Prominent expert to speak on how bilingualism benefits the mind

The Center for Language Science at Penn State will host distinguished research professor of psychology, Ellen Bialystok, from York University in Toronto, Canada, who will speak on "Reshaping the Mind: The Benefits of Bilingualism" from 4-5:30 p.m. on Nov. 17, 2011 in the Berg Auditorium at the Life Sciences Building on Penn State's University Park campus. The lecture is free and open to the public.

Bialystok is a leading researcher on the consequences of bilingualism for the mind and the brain.  In a large number of recent and highly influential papers, she and her colleagues have demonstrated that bilingualism confers a set of benefits to the elderly in just the domain of cognitive control that is most vulnerable to decline in aging. Not only do elderly bilinguals appear to outperform their monolingual counterparts on measures of cognitive control, but her research goes so far as to show that bilingualism appears to offer a degree of protection against the onset of symptoms associated with Alzheimer's-type dementia.

The Center for Language Science comprises faculty from the Colleges of the Liberal Arts and Health and Human Development who are conducting prominent research on the cognitive basis of bilingualism and second language learning.  Bialystok's public talk is part of the Distinguished Language Science Colloquium being held at Penn State. Support also has been provided by the following Penn State units: Social Science Research Institute; Center for Social, Life and Engineering Sciences Imaging Center; Clinical and Translation Science Institute; Institute of the Neurosciences; and the departments of psychology; Spanish, Italian, and Portuguese; German and Slavic languages and literatures; and communication sciences and disorders.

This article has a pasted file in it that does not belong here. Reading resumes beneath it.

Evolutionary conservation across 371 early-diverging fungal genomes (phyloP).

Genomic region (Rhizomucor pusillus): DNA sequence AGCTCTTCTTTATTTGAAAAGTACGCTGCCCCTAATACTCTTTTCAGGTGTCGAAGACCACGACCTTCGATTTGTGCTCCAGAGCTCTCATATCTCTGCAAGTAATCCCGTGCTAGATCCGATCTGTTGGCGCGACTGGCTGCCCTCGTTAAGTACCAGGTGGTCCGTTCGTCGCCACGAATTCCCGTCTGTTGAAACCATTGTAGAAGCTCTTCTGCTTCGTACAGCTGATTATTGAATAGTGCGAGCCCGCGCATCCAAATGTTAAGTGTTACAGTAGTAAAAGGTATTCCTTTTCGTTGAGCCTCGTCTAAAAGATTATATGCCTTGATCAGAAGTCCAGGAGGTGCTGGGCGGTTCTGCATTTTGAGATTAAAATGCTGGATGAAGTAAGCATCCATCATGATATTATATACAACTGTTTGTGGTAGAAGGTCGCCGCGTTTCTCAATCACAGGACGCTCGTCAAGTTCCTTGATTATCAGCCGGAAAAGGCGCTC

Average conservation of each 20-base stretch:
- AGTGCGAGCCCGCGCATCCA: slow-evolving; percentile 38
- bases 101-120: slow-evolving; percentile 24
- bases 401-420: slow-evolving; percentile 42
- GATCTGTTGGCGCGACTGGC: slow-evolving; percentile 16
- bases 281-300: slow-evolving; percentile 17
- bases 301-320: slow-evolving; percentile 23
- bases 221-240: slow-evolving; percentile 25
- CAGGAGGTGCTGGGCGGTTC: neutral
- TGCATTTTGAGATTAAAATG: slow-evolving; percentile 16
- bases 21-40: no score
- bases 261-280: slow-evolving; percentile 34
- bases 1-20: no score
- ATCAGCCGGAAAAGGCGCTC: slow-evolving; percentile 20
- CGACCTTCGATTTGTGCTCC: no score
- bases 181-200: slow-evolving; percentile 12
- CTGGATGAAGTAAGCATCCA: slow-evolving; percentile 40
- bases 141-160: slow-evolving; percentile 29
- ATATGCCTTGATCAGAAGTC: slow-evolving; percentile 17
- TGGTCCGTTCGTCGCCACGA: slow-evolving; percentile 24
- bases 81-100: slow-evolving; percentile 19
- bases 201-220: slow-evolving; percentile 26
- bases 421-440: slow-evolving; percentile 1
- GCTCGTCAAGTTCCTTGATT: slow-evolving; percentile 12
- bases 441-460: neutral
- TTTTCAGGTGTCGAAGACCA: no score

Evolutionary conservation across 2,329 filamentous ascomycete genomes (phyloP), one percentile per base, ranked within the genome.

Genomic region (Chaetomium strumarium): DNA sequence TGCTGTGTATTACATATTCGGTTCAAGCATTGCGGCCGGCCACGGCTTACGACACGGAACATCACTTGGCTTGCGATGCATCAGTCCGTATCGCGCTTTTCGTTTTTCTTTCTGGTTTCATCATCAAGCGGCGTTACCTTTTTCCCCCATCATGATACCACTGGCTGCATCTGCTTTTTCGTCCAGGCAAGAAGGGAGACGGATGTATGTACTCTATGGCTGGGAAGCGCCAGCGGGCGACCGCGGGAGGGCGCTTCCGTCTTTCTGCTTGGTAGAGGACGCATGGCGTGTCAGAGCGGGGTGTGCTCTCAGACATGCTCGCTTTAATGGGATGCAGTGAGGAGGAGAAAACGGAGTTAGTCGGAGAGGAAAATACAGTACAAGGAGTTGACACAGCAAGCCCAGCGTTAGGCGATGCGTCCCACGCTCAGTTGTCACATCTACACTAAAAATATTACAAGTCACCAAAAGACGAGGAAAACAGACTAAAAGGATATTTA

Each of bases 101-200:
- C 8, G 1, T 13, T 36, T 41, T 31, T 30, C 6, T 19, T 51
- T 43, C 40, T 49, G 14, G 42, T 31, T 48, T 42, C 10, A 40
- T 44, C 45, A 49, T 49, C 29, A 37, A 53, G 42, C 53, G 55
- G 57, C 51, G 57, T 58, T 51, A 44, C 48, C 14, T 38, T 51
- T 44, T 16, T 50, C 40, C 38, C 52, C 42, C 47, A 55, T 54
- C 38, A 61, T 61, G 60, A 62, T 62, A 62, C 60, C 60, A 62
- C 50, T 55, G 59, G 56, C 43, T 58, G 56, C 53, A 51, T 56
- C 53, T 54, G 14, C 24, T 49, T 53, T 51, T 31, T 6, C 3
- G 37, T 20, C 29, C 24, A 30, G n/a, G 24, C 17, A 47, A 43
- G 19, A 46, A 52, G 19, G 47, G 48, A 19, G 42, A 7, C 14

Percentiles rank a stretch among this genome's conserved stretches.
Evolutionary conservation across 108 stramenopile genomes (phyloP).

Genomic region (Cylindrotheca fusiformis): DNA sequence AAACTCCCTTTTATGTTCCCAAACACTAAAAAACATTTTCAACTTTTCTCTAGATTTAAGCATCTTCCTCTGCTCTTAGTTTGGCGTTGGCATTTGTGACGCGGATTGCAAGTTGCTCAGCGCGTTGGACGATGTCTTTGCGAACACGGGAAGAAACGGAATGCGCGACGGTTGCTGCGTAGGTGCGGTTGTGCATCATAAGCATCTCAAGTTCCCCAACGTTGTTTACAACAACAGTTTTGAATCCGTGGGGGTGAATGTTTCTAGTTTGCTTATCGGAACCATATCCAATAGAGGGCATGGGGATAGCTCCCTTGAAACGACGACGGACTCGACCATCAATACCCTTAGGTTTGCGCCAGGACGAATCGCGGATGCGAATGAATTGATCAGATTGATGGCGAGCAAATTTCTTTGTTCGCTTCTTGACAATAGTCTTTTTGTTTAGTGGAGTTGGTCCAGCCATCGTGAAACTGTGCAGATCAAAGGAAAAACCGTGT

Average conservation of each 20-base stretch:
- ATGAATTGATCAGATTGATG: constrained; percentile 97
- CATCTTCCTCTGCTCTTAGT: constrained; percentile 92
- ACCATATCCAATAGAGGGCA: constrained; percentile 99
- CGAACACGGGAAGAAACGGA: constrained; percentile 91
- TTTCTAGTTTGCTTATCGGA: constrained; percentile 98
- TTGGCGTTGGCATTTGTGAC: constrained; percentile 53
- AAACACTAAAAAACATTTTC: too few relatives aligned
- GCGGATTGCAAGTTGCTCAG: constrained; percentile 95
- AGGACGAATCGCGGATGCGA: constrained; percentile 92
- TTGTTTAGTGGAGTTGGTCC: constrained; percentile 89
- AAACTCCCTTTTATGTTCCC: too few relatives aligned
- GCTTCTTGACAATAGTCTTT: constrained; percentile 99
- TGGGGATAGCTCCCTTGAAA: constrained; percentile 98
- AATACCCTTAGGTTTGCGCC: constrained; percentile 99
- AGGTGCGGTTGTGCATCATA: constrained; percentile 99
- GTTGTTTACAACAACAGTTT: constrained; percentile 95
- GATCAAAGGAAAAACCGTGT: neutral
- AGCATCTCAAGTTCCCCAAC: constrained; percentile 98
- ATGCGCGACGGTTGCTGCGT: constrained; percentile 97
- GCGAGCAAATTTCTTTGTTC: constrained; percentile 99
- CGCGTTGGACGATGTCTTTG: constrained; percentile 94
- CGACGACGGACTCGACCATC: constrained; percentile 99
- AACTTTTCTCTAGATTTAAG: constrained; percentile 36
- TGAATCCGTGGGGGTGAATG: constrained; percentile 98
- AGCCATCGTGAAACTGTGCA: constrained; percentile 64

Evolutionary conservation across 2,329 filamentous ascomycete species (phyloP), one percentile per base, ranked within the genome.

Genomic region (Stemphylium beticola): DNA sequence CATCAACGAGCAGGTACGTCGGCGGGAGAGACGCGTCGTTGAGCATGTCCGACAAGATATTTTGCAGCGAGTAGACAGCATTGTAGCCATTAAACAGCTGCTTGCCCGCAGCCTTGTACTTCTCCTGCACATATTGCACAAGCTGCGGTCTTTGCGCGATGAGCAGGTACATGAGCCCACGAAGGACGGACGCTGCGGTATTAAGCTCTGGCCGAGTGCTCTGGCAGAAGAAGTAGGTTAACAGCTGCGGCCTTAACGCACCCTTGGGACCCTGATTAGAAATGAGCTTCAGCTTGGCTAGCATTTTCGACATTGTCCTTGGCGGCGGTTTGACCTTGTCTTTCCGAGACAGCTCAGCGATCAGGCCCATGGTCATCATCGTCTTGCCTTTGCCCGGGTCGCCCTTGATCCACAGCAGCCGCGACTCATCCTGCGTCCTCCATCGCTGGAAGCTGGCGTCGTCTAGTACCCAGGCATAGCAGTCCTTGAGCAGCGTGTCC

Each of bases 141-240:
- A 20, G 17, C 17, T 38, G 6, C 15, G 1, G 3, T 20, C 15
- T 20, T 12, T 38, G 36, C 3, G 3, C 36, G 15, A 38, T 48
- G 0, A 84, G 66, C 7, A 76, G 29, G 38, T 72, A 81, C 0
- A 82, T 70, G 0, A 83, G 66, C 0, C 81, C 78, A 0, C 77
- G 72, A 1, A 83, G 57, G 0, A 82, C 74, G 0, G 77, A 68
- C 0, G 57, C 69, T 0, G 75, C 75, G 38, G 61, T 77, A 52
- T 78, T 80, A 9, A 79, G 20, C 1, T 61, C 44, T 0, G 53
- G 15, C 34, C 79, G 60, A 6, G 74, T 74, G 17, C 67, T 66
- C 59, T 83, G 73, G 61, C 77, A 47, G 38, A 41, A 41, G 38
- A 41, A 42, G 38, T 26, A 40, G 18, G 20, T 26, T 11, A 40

For additional information contact Center director Judith Kroll (jfk7@psu.edu) or visit http://www.cls.psu.edu/upcoming.shtml#upcoming_colloquia.

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Last Updated November 14, 2011